8. Steve says:

    I was very interested to read your review, exchange of emails with Sandy, and the follow-up comments. I’ve also had a cracked transom on a 7 month old 12′ Porta-Bote and have been exchanging correspondence with other owners of Porta-Botes in Australia who have experienced similar failures. It seems to have been a common problem in Porta-Botes sold with plastic transoms and seats. Sandy replaced my transom under the new bote warranty.

    I’ve reviewed my bote here: http://oneblokefishing.com/ and there are links from the review to the descriptions and photos of the problems with my transom.

    Did Sandy (he’s a bloke) replace your transom and seats?

    Regards, Steve

  9. cheyenne says:

    Sandy did replace the seats. We never heard back but two weeks later, a large package arrived at my mom’s house. Who knew? I totally figured we’d never hear from them again.

    I totally assumed “Sandy” was a woman’s name. Oops. Sorry Sandy.

  10. greg says:

    dear cheyenne,

    thanks for writing a review of the porta bote. i own a 70s model porta bote. even my cool 14 year old loves this thing. it still folds and unfolds and functions. we have lost some rivets over the years and our plastic trim is mixed blue original and black irrigation pipe, but it all works (the factory told me how to use the irrigation pipe to make a repair). i am only on my second set of oars.

    while reading your article i started wondering what type of other equipment you have. my experience is constant repair and modification of things to keep them in service. my experience with the porta bote is that it needed less upkeep than most of my things and proved itself to be very rugged.

    after all we: melted part of it on our boat heater chimney, regularly smash it on rocks and drag it up beaches, towed it full of water after a wave hit it until the painter broke, overloaded it with people and stuff, left it in piles of dirt, under piles of firewood, and in general torture tested it in the worst way. ( i have three children who are rough players ). all i have to do is add pop rivets.

    i honestly wonder why everyone doesn’t have one of these boats.

    i have no affiliation with porta bote, in case you are wondering.

    sincerely,
    greg.

  11. cheyenne says:

    Howdy Greg: Our hull is in fine shape as well and only once have we met a cruiser with a hull that failed (leaked and was impervious to glue or other leak-stopping tricks). Frankly, I can’t imagine our hull failing anytime soon. We are fairly good to it aside from dragging it up onto beaches over sand and rocks. It is only the transom, seats, and oars that have broken and the foam is decomposing. These can all be replaced and the foam simply removed entirely but it’s sort of a drag.

  12. Ken T. says:

    Thanks for all the info that everyone here provided. I was reading about the Porta-bote to see if it was a good solution for my dad’s needs. I have to say that I am with Erik on his assessment of the customer service response to the review. I am the kind of person who just does not put up with arrogant salespeople and I really appreciate it when they learn from the comments instead of making excuses why it wasn’t their fault this happened. It’s a total turnoff.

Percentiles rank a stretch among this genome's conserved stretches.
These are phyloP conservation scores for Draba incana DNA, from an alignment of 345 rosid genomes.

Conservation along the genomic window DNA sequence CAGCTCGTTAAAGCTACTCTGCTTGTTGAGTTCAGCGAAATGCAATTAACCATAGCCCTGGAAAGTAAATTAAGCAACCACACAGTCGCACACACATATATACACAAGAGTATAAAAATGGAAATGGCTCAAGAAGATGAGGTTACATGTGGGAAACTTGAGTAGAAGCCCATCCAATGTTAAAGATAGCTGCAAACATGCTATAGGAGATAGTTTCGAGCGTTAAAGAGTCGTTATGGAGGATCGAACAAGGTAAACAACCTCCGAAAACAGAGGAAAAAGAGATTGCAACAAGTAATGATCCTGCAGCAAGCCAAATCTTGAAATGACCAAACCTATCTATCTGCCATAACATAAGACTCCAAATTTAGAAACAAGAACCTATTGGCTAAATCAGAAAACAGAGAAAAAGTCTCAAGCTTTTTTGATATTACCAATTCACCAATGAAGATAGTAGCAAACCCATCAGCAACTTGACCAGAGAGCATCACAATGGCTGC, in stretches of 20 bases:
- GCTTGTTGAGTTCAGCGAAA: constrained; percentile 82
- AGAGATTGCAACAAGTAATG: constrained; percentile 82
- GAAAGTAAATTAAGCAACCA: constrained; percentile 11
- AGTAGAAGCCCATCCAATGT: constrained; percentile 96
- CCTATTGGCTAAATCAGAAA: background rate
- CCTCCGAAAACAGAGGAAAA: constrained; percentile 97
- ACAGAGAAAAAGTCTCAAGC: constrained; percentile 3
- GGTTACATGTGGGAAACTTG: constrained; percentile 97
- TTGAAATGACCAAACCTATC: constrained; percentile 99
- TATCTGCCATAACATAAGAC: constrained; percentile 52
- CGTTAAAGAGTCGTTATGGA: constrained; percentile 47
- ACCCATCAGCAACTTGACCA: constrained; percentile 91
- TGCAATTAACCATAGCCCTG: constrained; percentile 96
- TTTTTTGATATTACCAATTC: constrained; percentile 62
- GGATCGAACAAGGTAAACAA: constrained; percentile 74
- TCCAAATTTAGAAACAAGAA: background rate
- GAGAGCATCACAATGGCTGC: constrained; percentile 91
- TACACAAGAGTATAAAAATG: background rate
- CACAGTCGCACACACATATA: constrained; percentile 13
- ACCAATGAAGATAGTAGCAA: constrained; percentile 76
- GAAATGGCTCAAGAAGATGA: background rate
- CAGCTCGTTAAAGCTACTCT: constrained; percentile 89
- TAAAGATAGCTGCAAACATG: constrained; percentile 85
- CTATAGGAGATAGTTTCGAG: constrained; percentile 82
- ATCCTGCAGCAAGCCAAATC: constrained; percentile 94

I’m really not trying to put Porta-bote down intentionally, but I was actually concerned when I went to their homepage. It looks as if it was made by a 12-year-old. If they sold 60,000 boats at almost $3,000 a pop, then they ought to be able to afford decent web designing folks. They need to understand that cheap webpage makes people think they sell a cheap product.

    Just my $0.02

  13. Sandy Kaye says:

    Hi again,

    1- Never received your original “two requestes”. You also never responded to our other emails ????

    As you are aware, we replaced your seats and transom free of charge.

    Have a feeling contacting you by ordinary email doesn’t work too well. Neither does your ability to contact us. This was the original reason you got upset. It wasn’t that we were not willing to respond. We never received these emails.

    This is the reason I am trying to contact you in your own blob. This may actually get through OK.

    Anyone else who wants to contact us: sk@portaboat.com

    Oh well. Such is life.

    Sandy

  14. See latitude 38 comments on Porta-Bote says:

    I have used a Porta-Bote on sailing vessels for over 10 years, and have been very happy with its ability to row and motor. It does flex a bit in a sea, but it’s clearly not a problem. A Porta-Bote is superior to an inflatable for rowing, but inferior to a dinghy designed specifically for rowing. Although I now own a 9-ft model, I prefer the larger sizes for rowing and comfort. I have tried the sailing rig, but do not recommend that option. The Porta-Bote is quite stable in surf, and virtually indestructible on rocks and other hard surfaces. While in Florida, I have seen Porta-Botes that are more than 20 years old still giving good service. In my opinion, they meet all the requirements for cruising – easy to store, functional, and durable.

    Terry Phillips
    Jade
    Ensenada

  15. cheyenne says:

    Sandy,

    We posted follow-ups here (Feb. 23) and now here (May 17).